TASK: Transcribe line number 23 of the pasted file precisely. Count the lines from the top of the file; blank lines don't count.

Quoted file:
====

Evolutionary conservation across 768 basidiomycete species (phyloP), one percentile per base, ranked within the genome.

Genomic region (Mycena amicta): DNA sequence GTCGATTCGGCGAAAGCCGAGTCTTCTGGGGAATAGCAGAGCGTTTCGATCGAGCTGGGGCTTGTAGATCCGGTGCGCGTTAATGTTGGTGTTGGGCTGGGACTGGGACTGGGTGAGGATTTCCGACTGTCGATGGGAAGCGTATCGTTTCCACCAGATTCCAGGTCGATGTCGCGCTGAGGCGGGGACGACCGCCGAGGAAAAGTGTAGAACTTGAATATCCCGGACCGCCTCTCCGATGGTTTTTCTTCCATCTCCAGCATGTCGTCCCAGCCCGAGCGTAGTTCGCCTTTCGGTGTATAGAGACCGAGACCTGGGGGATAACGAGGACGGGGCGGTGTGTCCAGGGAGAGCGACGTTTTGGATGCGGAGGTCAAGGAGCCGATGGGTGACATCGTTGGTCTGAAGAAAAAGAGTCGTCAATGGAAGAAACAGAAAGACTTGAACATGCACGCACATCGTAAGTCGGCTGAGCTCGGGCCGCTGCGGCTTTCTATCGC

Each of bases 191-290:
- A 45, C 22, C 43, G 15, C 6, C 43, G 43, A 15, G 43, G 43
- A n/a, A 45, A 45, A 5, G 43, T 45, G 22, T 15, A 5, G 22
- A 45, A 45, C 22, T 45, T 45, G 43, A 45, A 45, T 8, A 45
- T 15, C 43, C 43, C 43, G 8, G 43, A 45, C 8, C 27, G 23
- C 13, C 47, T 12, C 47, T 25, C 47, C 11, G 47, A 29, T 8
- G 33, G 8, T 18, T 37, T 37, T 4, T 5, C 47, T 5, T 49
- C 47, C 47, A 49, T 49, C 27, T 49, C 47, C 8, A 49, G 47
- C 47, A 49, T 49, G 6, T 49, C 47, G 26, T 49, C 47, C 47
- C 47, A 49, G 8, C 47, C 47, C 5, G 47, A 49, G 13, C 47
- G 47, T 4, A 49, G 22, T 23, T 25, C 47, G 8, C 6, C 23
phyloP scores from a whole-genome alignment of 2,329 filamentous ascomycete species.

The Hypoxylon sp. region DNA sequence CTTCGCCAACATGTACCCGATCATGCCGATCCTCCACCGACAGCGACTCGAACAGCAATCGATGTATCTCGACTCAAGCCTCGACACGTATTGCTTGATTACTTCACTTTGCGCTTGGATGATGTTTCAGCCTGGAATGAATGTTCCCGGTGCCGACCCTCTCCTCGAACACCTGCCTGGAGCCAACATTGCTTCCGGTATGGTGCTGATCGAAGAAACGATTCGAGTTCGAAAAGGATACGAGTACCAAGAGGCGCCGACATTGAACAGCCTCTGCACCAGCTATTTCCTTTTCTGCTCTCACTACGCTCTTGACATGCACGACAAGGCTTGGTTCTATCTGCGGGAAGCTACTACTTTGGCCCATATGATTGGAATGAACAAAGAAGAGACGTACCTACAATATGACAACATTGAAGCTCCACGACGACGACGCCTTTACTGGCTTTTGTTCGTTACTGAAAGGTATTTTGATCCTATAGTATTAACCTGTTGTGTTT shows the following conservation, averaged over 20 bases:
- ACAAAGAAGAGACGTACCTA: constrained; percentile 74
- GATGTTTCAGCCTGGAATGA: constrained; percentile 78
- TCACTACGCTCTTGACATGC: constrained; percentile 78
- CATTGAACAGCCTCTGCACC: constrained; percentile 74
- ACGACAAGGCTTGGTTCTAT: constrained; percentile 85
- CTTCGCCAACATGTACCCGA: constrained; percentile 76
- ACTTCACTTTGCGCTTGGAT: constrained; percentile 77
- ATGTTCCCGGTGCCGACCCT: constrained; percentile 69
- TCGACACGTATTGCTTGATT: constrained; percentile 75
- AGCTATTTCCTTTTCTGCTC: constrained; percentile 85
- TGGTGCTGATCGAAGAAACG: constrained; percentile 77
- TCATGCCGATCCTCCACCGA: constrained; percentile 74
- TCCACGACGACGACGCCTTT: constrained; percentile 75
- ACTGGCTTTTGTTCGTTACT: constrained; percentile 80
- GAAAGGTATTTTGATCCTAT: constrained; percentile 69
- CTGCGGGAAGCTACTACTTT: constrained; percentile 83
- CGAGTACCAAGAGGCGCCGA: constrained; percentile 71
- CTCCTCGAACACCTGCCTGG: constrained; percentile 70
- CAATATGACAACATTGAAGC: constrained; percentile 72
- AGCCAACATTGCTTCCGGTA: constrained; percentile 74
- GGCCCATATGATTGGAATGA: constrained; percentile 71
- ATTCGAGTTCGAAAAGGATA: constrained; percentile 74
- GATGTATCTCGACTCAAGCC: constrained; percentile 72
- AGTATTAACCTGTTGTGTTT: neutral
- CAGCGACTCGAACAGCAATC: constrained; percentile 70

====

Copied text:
- ATGTTCCCGGTGCCGACCCT: constrained; percentile 69